Over the past four years the following 12-ETF portfolio outperformed the S&P 500 by over 250 basis points per year with significantly less risk. Before looking at the 12-ETF make-up of the "ITA Dozen" let's examine the goals for this portfolio.
- Show a projected return that is 100 basis points higher than that projected for the S&P 500.
- Bring the projected risk (standard deviation) in under 15%.
- Diversify widely all over the world.
- Include inflation protection investments.
- Set up the percentages in each asset class so they are sufficiently large to make a difference, but not so large as to make too much of a difference in portfolio movement.
- Include high quality government backed securities such as [[TIP]] and [[TLT]].
- Have an equity orientation vs. a bond orientation.
- Skew U.S. Equity holdings toward value vs. growth.
QPP Analysis of ITA Dozen: In the following analysis, the projected return for the S&P 500 over the next six to 12 months is 7.0% annualized so the following portfolio meets that goal. The projected standard deviation is expected to be a little under 15%, meeting the second goal.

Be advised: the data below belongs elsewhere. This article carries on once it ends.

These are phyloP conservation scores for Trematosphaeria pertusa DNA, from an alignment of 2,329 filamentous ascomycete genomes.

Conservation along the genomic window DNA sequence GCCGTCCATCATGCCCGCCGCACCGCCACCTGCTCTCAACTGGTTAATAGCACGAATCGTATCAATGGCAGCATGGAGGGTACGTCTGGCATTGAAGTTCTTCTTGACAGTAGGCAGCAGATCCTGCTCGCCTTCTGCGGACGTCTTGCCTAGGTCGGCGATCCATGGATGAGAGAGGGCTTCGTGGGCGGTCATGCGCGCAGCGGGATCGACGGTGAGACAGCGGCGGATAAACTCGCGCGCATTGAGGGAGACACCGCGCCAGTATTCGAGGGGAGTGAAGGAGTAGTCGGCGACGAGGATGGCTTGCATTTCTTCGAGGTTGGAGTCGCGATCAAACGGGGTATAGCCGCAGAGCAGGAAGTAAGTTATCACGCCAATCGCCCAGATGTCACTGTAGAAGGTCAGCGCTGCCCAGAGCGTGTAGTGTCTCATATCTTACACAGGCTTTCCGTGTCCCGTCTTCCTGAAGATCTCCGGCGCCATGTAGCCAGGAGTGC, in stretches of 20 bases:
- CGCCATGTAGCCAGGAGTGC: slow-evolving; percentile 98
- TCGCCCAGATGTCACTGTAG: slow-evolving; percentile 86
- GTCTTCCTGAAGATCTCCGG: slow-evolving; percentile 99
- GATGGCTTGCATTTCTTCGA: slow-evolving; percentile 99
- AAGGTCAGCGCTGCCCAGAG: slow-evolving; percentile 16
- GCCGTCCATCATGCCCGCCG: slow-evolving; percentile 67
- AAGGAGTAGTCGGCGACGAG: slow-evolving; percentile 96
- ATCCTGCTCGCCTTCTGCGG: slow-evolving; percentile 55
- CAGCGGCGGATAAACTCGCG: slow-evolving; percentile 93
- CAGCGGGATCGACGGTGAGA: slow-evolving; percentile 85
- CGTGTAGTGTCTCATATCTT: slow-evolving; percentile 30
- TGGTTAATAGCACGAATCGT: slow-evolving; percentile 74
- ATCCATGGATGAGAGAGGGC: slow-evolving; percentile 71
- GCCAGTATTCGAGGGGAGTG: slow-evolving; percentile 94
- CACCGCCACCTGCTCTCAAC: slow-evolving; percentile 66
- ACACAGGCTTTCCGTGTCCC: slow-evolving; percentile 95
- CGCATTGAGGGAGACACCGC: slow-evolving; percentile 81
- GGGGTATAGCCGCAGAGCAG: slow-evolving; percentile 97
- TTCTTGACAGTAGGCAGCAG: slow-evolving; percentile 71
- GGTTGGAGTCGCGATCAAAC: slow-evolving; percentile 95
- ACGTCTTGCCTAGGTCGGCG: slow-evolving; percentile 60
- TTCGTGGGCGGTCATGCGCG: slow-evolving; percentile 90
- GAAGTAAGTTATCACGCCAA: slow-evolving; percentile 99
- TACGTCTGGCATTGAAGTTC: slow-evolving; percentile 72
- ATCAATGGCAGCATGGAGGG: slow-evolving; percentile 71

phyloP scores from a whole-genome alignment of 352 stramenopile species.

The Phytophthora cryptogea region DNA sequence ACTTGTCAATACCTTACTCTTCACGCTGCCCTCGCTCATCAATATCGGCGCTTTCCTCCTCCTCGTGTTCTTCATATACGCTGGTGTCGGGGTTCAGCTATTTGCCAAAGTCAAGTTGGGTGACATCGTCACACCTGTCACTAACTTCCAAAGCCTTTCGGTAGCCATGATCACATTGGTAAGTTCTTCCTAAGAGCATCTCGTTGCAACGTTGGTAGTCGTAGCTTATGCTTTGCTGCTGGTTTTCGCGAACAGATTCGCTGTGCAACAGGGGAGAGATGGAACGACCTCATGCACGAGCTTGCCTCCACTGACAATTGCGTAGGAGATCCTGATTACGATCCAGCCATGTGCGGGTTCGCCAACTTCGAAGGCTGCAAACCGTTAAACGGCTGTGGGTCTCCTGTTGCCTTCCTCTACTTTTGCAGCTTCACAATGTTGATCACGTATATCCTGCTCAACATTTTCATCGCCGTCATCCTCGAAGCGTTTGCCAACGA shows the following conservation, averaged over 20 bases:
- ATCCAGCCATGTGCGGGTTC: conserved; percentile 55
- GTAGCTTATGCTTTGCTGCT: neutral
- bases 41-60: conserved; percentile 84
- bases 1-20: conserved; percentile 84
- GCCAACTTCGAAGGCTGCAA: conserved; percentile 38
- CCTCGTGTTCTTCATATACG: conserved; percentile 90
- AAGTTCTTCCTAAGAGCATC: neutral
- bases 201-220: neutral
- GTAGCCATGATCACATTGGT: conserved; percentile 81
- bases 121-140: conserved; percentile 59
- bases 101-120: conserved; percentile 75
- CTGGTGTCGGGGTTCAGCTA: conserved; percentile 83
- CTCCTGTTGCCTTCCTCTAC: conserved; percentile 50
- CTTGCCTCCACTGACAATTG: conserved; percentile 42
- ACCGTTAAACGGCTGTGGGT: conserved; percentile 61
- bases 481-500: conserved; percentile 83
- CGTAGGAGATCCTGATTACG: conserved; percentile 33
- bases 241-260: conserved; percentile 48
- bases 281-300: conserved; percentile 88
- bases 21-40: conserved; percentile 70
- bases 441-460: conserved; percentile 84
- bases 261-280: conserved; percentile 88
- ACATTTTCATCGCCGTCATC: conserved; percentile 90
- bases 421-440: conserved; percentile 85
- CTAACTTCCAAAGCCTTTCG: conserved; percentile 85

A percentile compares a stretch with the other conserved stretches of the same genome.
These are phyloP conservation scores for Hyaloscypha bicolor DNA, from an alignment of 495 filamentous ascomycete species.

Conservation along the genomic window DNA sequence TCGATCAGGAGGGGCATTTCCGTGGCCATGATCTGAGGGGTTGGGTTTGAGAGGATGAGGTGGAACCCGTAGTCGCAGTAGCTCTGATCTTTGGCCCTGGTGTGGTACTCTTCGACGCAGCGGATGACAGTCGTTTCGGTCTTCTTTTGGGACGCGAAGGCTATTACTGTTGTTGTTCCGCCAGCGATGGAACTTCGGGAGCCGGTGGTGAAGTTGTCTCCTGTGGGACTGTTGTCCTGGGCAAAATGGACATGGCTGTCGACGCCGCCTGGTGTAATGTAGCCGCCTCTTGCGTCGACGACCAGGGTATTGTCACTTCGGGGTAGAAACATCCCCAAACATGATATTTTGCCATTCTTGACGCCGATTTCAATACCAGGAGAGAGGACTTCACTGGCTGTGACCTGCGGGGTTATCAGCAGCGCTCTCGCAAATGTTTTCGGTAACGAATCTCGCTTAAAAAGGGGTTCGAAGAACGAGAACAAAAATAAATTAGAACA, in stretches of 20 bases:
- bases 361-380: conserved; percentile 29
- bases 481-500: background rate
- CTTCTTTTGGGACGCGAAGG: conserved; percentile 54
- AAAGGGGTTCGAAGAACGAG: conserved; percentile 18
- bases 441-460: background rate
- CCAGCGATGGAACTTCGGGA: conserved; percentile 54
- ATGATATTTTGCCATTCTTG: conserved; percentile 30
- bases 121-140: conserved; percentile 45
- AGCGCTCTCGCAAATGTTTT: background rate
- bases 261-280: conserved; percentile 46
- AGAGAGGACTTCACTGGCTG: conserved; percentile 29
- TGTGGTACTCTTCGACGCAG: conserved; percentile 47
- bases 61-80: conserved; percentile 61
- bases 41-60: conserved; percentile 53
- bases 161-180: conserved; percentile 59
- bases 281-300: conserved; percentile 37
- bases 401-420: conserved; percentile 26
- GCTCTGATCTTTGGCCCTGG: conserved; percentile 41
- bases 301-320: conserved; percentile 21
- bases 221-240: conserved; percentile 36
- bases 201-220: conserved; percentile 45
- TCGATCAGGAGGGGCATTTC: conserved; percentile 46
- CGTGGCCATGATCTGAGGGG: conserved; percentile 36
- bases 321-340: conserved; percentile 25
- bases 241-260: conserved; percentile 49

The portfolio is global in outlook, both in equities and real estate. An anti-inflation component is present with a 10% allocation to gold (GTU) and commodities (DBC). The REITs holdings should also help to counter inflation.
In keeping with Fama-French research, we allocate a significant percentage (15%) to small-cap value using the IWN ETF. If one eliminates corporate bonds (LQD) and moves that 5% to TLT the overall performance increases without damage to the overall portfolio risk.
Correlation Matrix: The Diversification Metric comes in at 41%, or exceeding the goal of 40%, due to six of the twelve ETFs having a moderate to low correlation with this asset allocation plan. It is not unusual to see equity oriented ETFs show correlations of 80% or higher. Portfolio volatility is tempered with ETFs such as PCY and GTU are added to the mix of assets.
Even when a portfolio carries a high volatility percentage, it is possible to reduce risk by employing the ITA Risk Reduction model (ITARR). This is a modification of the Faber-Richardson model described in their Ivy Portfolio book, and the ITARR is being used with five portfolios tracked on the ITA Wealth Management blog.
Disclaimer: While a portfolio performed well over the past four years, it is no guarantee it will do as well in the future.